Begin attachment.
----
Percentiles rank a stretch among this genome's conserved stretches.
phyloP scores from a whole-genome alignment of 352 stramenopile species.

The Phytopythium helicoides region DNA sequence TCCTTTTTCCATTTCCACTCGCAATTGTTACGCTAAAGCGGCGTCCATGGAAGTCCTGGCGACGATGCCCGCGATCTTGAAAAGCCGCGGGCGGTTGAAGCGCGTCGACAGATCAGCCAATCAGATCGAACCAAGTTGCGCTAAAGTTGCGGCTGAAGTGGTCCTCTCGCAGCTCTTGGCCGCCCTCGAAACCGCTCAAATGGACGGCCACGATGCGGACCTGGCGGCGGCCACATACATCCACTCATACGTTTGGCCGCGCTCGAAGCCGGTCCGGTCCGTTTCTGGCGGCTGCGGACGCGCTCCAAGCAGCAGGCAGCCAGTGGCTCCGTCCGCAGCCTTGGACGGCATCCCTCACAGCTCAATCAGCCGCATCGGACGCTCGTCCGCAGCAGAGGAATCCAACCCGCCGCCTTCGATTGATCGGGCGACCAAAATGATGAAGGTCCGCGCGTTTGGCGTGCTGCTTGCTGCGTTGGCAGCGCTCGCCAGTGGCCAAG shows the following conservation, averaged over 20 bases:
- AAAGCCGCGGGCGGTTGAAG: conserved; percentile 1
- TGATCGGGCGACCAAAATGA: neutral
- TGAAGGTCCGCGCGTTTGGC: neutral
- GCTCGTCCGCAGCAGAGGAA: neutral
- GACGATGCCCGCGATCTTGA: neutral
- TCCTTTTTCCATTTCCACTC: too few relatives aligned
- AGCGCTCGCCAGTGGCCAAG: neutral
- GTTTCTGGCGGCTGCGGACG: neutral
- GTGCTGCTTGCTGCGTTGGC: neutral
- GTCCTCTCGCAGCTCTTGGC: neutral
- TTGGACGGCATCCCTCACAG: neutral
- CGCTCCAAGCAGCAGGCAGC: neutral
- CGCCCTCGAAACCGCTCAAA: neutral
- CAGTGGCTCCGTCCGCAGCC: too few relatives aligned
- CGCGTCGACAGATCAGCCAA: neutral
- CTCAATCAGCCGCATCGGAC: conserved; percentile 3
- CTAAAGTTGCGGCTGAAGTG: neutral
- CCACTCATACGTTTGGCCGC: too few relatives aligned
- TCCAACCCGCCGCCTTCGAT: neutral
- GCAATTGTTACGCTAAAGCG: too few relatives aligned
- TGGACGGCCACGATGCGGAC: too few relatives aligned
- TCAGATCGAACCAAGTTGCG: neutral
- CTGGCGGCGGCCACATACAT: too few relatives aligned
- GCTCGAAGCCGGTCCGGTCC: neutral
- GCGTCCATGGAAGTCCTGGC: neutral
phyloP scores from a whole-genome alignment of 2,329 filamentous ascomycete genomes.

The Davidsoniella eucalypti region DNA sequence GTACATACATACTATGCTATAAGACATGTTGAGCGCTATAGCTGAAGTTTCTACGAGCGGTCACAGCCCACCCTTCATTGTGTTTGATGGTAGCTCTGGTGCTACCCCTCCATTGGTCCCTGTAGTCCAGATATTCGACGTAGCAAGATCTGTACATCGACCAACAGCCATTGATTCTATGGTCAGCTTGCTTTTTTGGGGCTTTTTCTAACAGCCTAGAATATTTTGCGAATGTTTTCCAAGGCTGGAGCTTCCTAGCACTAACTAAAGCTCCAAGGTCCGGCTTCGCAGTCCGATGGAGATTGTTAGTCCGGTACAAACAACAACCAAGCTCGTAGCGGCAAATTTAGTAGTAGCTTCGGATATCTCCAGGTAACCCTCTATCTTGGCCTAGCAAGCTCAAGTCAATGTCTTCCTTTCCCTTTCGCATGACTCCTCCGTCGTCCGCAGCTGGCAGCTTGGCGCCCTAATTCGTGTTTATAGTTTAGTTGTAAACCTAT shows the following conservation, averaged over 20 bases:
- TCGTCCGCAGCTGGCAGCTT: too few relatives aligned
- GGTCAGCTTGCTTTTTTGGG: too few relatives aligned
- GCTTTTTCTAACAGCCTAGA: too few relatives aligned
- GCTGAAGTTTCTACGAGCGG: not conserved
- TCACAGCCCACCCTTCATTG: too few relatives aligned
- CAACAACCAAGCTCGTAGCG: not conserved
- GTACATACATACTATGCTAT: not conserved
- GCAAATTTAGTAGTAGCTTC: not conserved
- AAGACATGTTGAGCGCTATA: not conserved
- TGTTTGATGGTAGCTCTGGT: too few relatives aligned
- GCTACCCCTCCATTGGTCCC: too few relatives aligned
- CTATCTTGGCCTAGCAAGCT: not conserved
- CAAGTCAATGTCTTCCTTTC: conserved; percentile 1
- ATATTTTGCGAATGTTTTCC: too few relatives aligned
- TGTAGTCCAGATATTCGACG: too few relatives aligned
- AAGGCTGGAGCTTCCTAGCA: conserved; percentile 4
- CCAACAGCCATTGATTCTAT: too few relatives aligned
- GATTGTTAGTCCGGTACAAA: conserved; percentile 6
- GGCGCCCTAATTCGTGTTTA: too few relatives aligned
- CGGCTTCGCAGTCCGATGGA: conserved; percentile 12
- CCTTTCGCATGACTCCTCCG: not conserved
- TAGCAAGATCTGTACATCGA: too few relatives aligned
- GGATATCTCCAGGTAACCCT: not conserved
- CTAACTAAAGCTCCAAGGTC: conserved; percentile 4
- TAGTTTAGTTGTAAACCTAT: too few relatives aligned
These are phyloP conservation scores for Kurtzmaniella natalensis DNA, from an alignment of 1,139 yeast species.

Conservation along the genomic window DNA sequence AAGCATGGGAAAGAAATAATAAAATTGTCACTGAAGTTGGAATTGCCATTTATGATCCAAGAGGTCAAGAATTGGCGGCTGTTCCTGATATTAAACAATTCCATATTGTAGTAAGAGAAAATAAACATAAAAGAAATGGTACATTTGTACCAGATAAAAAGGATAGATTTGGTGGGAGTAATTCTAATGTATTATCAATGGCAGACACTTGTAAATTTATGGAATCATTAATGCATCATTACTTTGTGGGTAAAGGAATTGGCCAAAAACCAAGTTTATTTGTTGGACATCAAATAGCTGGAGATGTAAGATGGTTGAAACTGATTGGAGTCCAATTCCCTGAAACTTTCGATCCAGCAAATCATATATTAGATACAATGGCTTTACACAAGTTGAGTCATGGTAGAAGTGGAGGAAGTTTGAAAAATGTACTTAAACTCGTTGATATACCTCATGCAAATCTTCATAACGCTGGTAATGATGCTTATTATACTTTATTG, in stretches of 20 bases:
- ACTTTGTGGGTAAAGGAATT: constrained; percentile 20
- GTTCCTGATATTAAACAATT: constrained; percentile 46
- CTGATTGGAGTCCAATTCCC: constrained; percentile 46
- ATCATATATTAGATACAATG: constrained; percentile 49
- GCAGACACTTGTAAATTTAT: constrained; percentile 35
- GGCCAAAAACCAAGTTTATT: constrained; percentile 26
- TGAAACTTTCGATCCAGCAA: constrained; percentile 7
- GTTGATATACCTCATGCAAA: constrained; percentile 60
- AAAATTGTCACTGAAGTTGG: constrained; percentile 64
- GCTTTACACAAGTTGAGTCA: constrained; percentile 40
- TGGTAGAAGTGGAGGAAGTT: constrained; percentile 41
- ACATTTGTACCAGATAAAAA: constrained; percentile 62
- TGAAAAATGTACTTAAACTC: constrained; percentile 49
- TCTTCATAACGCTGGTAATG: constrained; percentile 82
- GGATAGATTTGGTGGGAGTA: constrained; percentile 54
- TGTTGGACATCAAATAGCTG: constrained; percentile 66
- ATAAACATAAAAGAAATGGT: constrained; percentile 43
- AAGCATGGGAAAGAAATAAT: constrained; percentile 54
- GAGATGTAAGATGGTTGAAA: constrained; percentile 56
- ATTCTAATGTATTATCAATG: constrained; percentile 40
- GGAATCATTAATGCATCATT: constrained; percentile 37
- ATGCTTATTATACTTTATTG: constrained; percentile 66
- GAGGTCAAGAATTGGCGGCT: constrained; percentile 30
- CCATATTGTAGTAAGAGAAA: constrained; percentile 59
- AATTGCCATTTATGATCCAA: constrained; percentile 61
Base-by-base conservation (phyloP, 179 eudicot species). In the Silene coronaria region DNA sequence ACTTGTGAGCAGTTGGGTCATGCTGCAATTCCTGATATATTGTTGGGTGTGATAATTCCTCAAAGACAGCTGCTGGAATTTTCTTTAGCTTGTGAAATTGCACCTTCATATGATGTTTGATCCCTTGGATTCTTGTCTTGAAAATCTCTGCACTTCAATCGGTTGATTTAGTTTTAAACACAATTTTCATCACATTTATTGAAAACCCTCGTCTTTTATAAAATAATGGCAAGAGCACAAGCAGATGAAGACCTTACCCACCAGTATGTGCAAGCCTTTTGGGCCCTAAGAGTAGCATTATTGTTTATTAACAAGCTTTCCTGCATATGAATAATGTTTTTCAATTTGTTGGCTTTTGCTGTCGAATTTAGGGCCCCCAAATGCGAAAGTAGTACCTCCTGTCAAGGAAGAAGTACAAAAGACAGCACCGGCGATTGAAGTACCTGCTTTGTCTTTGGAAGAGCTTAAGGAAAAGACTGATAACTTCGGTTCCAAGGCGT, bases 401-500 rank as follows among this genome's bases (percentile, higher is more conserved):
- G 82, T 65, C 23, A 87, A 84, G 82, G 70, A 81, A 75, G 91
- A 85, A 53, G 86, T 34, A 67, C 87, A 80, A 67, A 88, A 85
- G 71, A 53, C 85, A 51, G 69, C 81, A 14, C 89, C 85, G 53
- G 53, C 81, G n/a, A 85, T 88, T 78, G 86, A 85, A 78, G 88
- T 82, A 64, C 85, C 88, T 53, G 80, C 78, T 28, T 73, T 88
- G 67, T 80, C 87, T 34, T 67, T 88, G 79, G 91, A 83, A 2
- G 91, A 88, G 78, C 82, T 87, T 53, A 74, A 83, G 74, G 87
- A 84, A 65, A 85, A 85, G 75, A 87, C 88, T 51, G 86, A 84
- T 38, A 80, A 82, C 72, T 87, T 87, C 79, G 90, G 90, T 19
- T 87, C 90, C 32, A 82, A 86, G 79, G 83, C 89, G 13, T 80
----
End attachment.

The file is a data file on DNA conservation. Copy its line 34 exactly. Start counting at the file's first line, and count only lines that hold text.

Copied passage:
- GCTGAAGTTTCTACGAGCGG: not conserved